Good news: I apparently broke the jinx on my running partners, because this year’s half-marathon companion didn’t get hurt in the race. Hooray!!
Good news again! Not only did I score an awesome PR, but I also beat my goal of what I wanted to achieve.
|Prep time -- my timing chip, race number, and Gu|
25,000+ individuals signed up for the Rock & Roll: New Orleans half and full marathon. I wore my running clothes to bed (out of necessity more than convenience, as I forgot to bring PJs on the trip…fail) and my running partner, Kari, and I both woke up before our 5:45 a.m. alarm. We slowly got ready, taking our time and even heading downstairs to grab a small breakfast before meeting her mom in the lobby of the hotel.
|Lauren (who ran the full marathon), me and Kari before the race|
We were half a mile from the start point, which was fantastic. Next time when I run this, I want a hotel near the start line. The marathon hosts ask that you arrive at 6 a.m. – a full hour before the race. Well, Rindy and I did that two years ago and arrived at about 5:45 a.m. You know what we did? We froze our booties off in the cold for over an hour. Last year, as Kelsey’s sister-in-law lived right beside the start line, we drove to her apartment around 6 a.m. and headed out at about 6:30 a.m. This year, we got it absolutely perfect: we started walking to the start line at 6:45 a.m.
Here’s the thing the marathon hosts don’t tell you: if you’re a slower runner (like me), you’re not even going to start running until about twenty to thirty minutes after the race begins, since they start in waves. At 7 a.m., the first corral, with the super fast runners, was released. Two minutes later, Corral 2 began to run.
Kari and I were in Corral 15. We started our race at 7:25 a.m.
|The race begins!|
Also, I’d like to add how perfect the weather was for race day. I wore shorts and a T-shirt in 50-degree weather. Beautiful. The week before had been sweltering, and, per Louisiana weather, Nola was freezing the day before the race. I was a little anxious, as I had brought short-sleeved gear to run in, but, again, as Louisiana weather goes, it was a perfect temperature on race day.
The race course itself got on my nerves. The first seven miles were a there-and-back route. We went down St. Charles Street for about three miles and then turned around and came up St. Charles Street. Boo!!! I also disliked that the halfies and full ran the first 12.6 miles together. Here’s the problem: with more than 25,000 people running, despite the corral waves, it’s congested. Kari and I dodged more people than potholes during the St. Charles part of the run. Not cool.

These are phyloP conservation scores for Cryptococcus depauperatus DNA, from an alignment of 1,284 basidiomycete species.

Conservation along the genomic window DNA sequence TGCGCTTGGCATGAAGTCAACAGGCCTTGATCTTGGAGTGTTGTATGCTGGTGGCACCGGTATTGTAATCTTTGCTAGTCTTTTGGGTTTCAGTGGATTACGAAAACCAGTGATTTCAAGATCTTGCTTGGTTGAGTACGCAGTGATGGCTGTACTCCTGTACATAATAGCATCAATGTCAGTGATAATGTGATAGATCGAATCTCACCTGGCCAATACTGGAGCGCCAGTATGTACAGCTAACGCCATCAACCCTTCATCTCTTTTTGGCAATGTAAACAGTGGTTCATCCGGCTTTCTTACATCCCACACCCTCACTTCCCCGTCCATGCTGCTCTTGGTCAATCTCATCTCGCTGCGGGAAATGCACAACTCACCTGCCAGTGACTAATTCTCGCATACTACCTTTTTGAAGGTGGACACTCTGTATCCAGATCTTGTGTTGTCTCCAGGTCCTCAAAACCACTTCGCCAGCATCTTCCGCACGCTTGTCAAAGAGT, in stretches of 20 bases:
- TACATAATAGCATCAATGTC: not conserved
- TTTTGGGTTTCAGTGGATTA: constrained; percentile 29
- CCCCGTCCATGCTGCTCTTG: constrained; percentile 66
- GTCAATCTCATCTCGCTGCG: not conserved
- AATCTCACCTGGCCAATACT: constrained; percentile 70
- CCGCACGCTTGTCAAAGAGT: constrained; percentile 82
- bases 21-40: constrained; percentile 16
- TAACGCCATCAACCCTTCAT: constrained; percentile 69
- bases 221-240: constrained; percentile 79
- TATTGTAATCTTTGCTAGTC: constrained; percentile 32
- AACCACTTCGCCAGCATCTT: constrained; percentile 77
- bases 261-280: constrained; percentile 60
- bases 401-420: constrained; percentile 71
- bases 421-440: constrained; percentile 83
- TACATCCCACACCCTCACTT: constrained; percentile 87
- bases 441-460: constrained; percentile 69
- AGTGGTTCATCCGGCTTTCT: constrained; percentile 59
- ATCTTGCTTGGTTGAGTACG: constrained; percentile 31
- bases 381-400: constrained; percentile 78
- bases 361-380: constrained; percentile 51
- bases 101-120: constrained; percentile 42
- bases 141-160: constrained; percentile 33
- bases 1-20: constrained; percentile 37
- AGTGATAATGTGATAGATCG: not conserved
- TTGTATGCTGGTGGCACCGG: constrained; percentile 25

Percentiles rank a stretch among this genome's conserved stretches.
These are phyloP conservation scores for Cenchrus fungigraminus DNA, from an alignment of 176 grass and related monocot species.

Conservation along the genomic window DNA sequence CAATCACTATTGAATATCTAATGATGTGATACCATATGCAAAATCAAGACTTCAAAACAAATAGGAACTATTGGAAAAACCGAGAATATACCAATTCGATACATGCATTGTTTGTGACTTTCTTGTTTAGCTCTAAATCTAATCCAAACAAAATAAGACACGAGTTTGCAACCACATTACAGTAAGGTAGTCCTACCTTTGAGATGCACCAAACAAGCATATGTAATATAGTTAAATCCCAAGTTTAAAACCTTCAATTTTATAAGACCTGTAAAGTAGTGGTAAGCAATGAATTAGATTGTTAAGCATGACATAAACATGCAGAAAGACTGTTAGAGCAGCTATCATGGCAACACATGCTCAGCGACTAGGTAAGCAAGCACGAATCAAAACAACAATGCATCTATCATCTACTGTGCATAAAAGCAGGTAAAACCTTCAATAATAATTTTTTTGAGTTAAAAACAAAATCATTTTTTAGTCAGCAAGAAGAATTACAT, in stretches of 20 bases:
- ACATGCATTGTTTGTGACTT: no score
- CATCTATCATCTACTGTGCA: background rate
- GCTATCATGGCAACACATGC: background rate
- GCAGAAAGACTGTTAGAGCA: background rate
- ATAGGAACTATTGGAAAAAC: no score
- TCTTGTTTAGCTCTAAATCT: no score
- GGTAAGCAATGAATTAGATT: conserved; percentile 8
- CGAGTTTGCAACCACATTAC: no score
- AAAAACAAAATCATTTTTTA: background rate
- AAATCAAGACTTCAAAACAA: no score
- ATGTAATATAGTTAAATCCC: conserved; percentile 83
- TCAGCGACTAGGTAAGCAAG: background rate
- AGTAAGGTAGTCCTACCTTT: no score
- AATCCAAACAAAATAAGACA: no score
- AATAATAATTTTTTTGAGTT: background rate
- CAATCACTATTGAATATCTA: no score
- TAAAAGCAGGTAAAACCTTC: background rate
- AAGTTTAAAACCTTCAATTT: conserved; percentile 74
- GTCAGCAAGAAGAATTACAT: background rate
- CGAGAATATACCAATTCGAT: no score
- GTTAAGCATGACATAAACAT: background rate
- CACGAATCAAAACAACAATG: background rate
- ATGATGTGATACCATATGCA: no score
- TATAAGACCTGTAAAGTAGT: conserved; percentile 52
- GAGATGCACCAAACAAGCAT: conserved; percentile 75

However, there were the usual people lined up all 13.1 miles cheering us on, which I always love. There were these cute little kiddos near Decatur holding out water for us. Kari and I did take the water. Because the kids were so cute!
|Signs Kari's mom made to cheer us on|
And, of course, the signs. My favorites (besides my own, ha!) included:
* Run faster! The Kenyan stubbed his toe!
* Haley! Your cankles can get you there!
* Haley! Your cankles can get you there!
* Worst parade ever.
Oh, and what was my time, you ask? ;) Well, let me divulge the details…
I saw the finish, and, as Kari and I had booked it the entire way, I was overcome with running madness, and I just sprinted toward the end. I can’t wait to see how awful those pictures of me crossing the finish line look. Oh! And I didn’t know where the finish was. I thought about three times I had hit the finish, and I even asked one of the emcees who was calling out encouragement to the runners where the finish was because I thought I’d already passed it. Turns out I hadn’t. I booked it and finished at 2:12:37. With a two-minute potty break.
|Kari's first medal and my third!|
Yeah. My super duper goal was 2:15, but I expected to finish in 2:20. We rocked that thing. Kari finished four seconds after me.
So, let’s breakdown the last three years’ halfie times:
Year 1: 2:49:07.
Year 2: 2:29:00.
Year 3: 2:12:37.
I kind of feel like a speed demon.